Fun Solitary Sandpiper Facts For Kids

Moumita Dutta
May 17, 2023 By Moumita Dutta
Originally Published on Aug 05, 2021
Edited by Katherine Cook
Fact-checked by Oluwapelumi Iwayemi
Solitary sandpiper facts about a unique bird of the Scolopacidae family.
Age: 3-18
Read time: 7.1 Min

The solitary sandpiper (Tringa solitaria) is a migratory species of North American shorebirds. These birds are solitary because they do not migrate in flocks like the rest of the migratory birds of North America.

They belong to the genus Tringa and can be classified into two subspecies based on their breeding ground. These birds breed in North America, then migrate across the West Indies and Central America. They finally enter their wintering grounds in South America.

In North America, their preferred breeding habitat includes boreal forests and woodlands. Their habitat in the wintering grounds constitutes swamps and marshes.

Solitary sandpipers are monogamous. After mating, females lay eggs on deserted nests of other birds. A female bird usually adjusts the abandoned nest according to her preference. The young are precocial or well-developed at birth.

They typically leave the nests shortly after hatching, especially when their downy feathers are dry. The International Union for Conservation of Nature (IUCN) has listed solitary sandpipers as species of Least Concern. Peregrine falcons and gray jays are known to feed on them.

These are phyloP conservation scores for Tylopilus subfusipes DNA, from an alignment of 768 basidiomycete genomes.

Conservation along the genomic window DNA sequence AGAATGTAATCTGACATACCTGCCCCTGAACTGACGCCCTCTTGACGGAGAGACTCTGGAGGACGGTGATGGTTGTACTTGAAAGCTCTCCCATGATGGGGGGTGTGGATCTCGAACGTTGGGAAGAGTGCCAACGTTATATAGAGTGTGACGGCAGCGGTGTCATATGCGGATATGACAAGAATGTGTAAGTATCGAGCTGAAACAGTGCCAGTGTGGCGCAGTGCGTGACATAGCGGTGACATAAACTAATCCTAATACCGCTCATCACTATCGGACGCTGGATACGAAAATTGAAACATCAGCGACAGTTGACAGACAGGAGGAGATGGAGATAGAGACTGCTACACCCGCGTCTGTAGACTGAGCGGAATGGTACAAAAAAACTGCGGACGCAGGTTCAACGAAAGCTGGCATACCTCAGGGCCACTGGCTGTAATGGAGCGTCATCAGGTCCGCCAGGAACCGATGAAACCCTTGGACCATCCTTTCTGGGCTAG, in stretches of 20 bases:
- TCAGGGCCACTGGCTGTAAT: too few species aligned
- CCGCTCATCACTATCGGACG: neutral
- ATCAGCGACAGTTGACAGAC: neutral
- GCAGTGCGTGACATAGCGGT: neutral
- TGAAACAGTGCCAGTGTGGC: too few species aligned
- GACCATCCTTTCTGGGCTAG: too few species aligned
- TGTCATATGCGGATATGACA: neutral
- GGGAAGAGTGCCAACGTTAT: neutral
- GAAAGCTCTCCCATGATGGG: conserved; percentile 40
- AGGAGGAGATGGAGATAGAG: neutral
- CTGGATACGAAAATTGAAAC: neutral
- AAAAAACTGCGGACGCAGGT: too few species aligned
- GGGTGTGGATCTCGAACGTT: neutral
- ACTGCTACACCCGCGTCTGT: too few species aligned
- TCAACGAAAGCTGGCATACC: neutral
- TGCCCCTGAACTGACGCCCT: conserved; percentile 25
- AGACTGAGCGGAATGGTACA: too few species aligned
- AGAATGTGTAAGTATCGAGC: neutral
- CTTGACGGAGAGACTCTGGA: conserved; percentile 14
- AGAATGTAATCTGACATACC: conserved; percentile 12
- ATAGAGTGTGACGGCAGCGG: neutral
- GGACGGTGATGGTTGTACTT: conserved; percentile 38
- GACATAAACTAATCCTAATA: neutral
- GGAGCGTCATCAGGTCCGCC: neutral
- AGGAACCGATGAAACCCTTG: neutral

Continue to read for more fun facts about the solitary sandpiper. If you liked reading this article, check out our articles on snowy egrets and limpkin.

Solitary Sandpiper Interesting Facts

What type of animal is a solitary sandpiper?

The solitary sandpiper is a shorebird that belongs to the order Charadriiformes, family Scolopacidae. It is a migratory species of bird belonging to the genus Tringa.

What class of animal does a solitary sandpiper belong to?

Solitary sandpiper (Tringa solitaria) belongs to the class Aves.

How many solitary sandpipers are there in the world?

The population is estimated to be around 150,000 individuals globally according to the IUCN. However, their population is decreasing in number.

Where does a solitary sandpiper live?

Solitary sandpipers are mostly found in North America. The breeding ground of these North American birds ranges from Labrador in Canada to Alaska in the United States.

A few of the eastern subspecies breed in the Yukon territory in Canada. The breeding range of the western subspecies extends from Manitoba to western Alaska.

They migrate across the United States, the West Indies, and Central America to enter their wintering grounds in South America. They reside in the Amazon River basin, Paraguay, Bolivia, and the south-central parts of Argentina in South America.

What is a solitary sandpiper's habitat?

The habitat of these North American birds during their breeding season comprises woodlands and boreal forests. The woodland habitat comprises trees, forming a continuous canopy and creating shade over the ground. Boreal forests consist of coniferous trees like pines, larches, and spruces.

Muskeg bogs or low-lying marshes are common in this region. The temperature remains low throughout the year with minimum rainfall. In winter, they are found residing along the banks of rivers or streams. The habitat found in this region consists of marshes and swamps.

These are the transitional areas between terrestrial and aquatic ecosystems. The vegetation mostly constitutes of shrubs, herbs, weeds, and mangrove trees. These birds prefer freshwater bodies and avoid salt water.

Who do solitary sandpipers live with?

Solitary sandpipers are generally found alone, as their name suggests. They also sometimes live in groups consisting of up to 20 individuals. These groups are also called bind, fling, hill, contradiction, or two-step.

How long does a solitary sandpiper live?